As temperatures in the Arctic are rising faster than at the Equator, the Jet Stream will change, making it easier for warm air to enter the Arctic. More clouds will form over the Arctic, which will reflect more sunlight into space, but which will also make that less outward IR radiation can escape into space over the Arctic, with a net warming effect.

Meanwhile, El NiƱo is getting stronger, as illustrated by above image on the right. A warmer Arctic comes with stronger heat waves, forest fires and associated emissions, and rapid warming of water in rivers that end in the Arctic Ocean, all of which will further warm up the Arctic Ocean. Forest fires have already been burning strongly in Siberia over the past few months and methane recently reached levels as high as 2817 ppm (on July 8, 2018, pm).

One huge danger is that, as the buffer disappears that until now has consumed huge amounts of ocean heat, and the Arctic Ocean keeps warming, further heat will reach methane hydrates at the seafloor of the Arctic Ocean, causing them to get destabilized and release methane. 

[ The Buffer has gone, feedback #14 on the Feedbacks page ]
Additionally, disappearance of the sea ice will come with albedo changes that mean that a lot more sunlight will be absorbed, instead of getting reflected back into space as occurred previously.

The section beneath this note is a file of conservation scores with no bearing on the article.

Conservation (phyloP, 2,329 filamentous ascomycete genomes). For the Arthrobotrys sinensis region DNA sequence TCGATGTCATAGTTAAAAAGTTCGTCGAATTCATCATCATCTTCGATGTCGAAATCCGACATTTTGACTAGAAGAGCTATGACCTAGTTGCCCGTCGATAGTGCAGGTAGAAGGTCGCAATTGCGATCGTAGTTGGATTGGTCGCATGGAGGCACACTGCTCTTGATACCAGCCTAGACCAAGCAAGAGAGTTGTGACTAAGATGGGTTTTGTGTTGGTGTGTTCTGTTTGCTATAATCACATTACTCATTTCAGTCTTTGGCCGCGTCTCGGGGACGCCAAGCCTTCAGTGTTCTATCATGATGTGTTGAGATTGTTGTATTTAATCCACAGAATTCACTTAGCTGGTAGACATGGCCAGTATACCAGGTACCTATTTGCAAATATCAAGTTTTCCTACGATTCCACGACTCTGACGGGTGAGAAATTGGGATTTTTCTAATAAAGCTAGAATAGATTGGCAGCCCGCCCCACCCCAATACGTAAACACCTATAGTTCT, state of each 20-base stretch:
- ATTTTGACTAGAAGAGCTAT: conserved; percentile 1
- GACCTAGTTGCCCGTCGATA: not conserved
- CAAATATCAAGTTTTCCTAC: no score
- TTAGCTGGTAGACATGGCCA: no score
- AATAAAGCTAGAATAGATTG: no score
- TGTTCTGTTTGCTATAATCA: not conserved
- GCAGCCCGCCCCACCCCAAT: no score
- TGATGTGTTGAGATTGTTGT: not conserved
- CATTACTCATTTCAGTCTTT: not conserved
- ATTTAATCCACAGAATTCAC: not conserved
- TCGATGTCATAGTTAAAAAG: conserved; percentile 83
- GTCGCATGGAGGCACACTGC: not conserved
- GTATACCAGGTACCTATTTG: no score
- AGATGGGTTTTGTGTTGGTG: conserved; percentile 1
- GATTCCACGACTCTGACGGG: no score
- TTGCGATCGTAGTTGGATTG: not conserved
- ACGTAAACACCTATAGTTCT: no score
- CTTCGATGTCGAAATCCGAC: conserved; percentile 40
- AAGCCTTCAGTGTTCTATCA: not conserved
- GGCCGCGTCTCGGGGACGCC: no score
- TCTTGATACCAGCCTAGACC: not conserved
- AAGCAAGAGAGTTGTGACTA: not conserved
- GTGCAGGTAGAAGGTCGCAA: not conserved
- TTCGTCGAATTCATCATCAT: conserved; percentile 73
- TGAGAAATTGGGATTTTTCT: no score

Similar albedo changes are likely to take place over land in the Arctic soon thereafter. Adding up all warming elements associated with disappearance of the sea ice can result in an additional global warming of several degrees Celsius.

The situation is dire and calls for comprehensive and effective action, as described in the 
Climate Plan.

• Can we weather the Danger Zone?

• How much warmer is it now?

• Feedbacks

• Latent Heat

• How much warming have humans caused?

• The Threat

• Extinction

• Climate Plan


The people (the majority) simply do not understand (or refuse to understand) the basic principles in this article.

To wit:

And yet, Arctic sea ice coverage is currently 8.397 million square kilometers (2018 July 13 value). This is more ice cover than in 2017, 2016, 2014, 2013, 2012, 2011, 2010, 2007, at this date in the summer. So how do doomers explain this fact? There is currently more sea ice extent than eight of the past 10 years. Download the data and see for yourself if you don't believe me.

Are they trying to say that sea ice extent is more important even if the ice is only half-a-metre thick (as it is now) or ten centimetres thick when, as Sam Carana clearly illustrates, the sea ice volume is going down year-by-year.

If you have done an experiment with a cube of ice or heating frozen peas it takes a lot of energy to reach the phase change. It may seem like nothing is happening but when it does it happens very,very quickly.

It may be that we may appear to dodge the bullet again this year. As Jennifer Hynes has said, there is a lot of entropy in the system and so once again the mainstream might once again be able to point to a sea ice extent that is short of the record year of 2012.

This would be meaningless if the ice is only paper-thin.

What I expect this melt season is that all sorts of sophistry and misinterpretation will be used to hide the reality. No one will want to admit that the game is up.